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Parameter study on different factors influencing lower extremity injuries
Published June 04, 2001 by National Highway Traffic Safety Administration in United States
Accident statistics show that injuries to the lower extremities are quite frequent in accidents. In most cases these injuries are not life-threatening, but the related treatment & convalescence costs are quite high. In this study different factors influencing lower extremity injuries were investigated. To define the relevant parameters, a baseline crash test under Euro NCAP conditions with instrumented hybrid III legs was performed. Using these test results, a simulation model and a sled test model were set up in parallel and validated with respect to the baseline crash test. The main areas for improvement to the lower extremities were defined and from these, six different protection concepts were investigated: 1.) Foot airbag, 2.) Foam padding (toeboard), 3.) Active unlocking of brake pedal, 4.) Reduction of translational toeboard intrusion, 5.) Reduction of rotational toeboard intrusion, and 6.) Pop- up kneebolster.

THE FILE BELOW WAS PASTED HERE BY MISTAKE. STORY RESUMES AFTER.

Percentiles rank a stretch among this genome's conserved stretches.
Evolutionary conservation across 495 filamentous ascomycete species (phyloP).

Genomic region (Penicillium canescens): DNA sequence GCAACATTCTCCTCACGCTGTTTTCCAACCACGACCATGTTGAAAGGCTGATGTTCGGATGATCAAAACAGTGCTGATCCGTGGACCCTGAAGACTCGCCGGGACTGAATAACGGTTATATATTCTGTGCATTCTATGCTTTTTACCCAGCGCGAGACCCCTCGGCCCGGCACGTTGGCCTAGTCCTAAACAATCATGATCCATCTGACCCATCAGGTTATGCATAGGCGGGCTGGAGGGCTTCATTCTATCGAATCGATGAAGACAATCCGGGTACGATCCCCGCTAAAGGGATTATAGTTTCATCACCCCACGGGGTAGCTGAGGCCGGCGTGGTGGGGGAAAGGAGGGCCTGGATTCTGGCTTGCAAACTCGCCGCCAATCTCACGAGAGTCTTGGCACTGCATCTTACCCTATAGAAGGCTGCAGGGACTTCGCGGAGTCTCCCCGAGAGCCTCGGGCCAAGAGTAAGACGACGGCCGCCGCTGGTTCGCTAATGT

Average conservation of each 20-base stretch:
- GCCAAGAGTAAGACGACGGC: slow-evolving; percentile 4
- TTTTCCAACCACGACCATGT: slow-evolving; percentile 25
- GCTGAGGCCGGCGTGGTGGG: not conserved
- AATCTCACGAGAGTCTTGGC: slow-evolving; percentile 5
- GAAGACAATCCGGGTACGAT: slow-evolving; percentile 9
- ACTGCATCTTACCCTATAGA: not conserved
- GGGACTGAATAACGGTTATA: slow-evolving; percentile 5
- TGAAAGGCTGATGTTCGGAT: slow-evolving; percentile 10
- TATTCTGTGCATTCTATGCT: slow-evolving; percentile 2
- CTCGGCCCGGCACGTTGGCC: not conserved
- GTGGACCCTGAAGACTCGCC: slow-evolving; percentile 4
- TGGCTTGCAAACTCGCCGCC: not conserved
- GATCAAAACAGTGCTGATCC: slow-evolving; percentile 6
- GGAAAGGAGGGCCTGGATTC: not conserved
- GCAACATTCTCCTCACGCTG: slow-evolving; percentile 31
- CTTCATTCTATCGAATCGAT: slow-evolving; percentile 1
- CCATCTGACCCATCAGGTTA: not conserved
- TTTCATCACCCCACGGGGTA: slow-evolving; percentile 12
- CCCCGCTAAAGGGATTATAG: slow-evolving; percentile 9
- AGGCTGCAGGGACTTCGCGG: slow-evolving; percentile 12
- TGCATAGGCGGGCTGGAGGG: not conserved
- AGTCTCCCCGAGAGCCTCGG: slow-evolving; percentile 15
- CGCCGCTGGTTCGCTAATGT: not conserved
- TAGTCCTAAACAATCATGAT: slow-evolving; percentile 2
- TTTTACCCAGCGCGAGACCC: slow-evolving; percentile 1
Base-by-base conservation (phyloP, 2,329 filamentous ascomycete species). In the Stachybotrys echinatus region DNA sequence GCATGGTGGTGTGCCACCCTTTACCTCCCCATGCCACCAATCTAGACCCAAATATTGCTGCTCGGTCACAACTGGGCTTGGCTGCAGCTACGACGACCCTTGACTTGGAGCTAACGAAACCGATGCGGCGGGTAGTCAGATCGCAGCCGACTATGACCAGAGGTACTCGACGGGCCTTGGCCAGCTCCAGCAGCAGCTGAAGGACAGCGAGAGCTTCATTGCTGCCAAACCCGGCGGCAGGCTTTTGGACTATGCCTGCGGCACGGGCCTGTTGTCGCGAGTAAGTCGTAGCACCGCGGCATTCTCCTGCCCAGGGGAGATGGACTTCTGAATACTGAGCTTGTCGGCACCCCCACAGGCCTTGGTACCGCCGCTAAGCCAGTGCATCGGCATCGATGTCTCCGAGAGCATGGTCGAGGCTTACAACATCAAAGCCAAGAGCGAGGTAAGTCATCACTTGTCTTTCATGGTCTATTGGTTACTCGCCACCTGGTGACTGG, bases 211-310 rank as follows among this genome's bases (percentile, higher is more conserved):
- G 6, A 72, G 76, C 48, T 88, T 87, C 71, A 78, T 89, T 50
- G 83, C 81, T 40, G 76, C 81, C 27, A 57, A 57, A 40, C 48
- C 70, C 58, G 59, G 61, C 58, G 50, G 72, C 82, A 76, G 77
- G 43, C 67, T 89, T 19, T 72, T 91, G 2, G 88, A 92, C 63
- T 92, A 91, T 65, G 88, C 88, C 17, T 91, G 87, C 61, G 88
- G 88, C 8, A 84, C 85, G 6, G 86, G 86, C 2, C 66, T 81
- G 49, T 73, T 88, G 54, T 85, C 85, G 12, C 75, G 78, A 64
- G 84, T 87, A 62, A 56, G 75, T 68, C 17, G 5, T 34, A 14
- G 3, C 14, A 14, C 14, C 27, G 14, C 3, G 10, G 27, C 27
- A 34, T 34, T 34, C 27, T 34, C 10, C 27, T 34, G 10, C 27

In order to investigate different combinations of these six protection concepts, a Design of Experiments (DoE) matrix was created and 108 simulation runs were performed. Based on the simulation results, six different combinations of these protection concepts were tested on the sled. Finally, the performance of the best protection system combination was verified in a full-scale crash test.